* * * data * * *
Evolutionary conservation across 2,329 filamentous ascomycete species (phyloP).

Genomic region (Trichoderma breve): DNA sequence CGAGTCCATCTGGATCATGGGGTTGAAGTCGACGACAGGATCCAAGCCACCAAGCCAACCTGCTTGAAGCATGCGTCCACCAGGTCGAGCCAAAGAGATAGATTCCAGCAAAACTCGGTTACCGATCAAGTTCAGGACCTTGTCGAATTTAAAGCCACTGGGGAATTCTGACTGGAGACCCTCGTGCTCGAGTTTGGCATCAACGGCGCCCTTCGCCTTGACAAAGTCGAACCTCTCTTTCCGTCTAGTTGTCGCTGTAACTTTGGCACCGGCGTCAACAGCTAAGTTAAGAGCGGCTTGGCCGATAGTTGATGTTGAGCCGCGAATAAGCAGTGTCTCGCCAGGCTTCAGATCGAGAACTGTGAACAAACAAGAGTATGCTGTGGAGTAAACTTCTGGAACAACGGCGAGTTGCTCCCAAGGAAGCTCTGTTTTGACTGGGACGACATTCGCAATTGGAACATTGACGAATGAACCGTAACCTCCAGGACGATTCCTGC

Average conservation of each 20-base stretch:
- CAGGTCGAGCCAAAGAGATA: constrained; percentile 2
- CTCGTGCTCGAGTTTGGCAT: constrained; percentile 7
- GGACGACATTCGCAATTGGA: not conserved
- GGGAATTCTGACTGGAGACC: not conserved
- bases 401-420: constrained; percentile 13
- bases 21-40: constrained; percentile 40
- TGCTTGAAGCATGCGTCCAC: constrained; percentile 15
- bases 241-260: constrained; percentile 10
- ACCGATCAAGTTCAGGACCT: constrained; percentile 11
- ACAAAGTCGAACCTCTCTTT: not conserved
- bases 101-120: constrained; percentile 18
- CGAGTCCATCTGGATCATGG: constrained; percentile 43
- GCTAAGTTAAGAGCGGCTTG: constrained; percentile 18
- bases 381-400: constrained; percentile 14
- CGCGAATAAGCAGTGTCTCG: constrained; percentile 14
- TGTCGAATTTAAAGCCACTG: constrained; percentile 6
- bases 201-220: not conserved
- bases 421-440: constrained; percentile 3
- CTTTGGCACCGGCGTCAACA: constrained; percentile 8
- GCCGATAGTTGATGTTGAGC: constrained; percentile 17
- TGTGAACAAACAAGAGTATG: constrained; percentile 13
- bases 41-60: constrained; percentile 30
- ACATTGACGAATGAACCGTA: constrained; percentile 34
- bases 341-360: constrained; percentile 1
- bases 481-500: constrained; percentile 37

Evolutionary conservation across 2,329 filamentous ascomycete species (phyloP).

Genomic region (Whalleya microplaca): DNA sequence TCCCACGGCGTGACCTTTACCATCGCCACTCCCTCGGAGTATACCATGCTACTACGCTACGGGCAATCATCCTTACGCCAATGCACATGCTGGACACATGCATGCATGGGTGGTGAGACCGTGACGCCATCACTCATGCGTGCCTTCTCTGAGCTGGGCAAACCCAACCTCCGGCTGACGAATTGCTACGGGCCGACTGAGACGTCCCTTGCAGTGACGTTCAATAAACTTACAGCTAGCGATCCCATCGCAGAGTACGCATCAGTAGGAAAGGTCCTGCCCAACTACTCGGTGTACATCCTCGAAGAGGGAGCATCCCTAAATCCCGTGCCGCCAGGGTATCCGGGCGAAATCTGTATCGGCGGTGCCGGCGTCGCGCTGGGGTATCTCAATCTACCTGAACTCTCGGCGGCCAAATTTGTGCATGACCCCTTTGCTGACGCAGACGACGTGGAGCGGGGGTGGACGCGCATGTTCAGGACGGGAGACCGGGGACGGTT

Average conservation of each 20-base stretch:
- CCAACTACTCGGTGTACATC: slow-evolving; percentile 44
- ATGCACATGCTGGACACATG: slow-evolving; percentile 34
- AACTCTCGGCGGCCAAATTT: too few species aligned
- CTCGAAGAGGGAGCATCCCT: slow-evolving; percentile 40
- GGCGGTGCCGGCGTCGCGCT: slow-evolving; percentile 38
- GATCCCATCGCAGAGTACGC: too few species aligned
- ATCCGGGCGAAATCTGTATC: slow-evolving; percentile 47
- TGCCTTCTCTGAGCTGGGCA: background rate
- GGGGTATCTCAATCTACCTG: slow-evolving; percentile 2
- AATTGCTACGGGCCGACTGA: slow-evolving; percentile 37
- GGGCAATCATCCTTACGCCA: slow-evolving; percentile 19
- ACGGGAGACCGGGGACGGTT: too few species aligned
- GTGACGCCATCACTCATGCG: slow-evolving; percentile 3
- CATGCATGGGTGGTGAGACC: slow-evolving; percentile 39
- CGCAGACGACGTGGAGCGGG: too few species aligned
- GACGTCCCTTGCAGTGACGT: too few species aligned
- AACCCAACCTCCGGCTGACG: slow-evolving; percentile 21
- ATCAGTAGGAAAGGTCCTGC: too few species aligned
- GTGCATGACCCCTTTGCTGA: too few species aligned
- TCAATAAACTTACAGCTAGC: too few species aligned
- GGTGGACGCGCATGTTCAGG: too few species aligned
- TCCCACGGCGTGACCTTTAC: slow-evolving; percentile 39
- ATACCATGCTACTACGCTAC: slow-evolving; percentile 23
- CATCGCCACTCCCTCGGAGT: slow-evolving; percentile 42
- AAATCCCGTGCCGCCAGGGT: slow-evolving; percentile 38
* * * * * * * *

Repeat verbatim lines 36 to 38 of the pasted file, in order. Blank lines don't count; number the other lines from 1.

- GGCGGTGCCGGCGTCGCGCT: slow-evolving; percentile 38
- GATCCCATCGCAGAGTACGC: too few species aligned
- ATCCGGGCGAAATCTGTATC: slow-evolving; percentile 47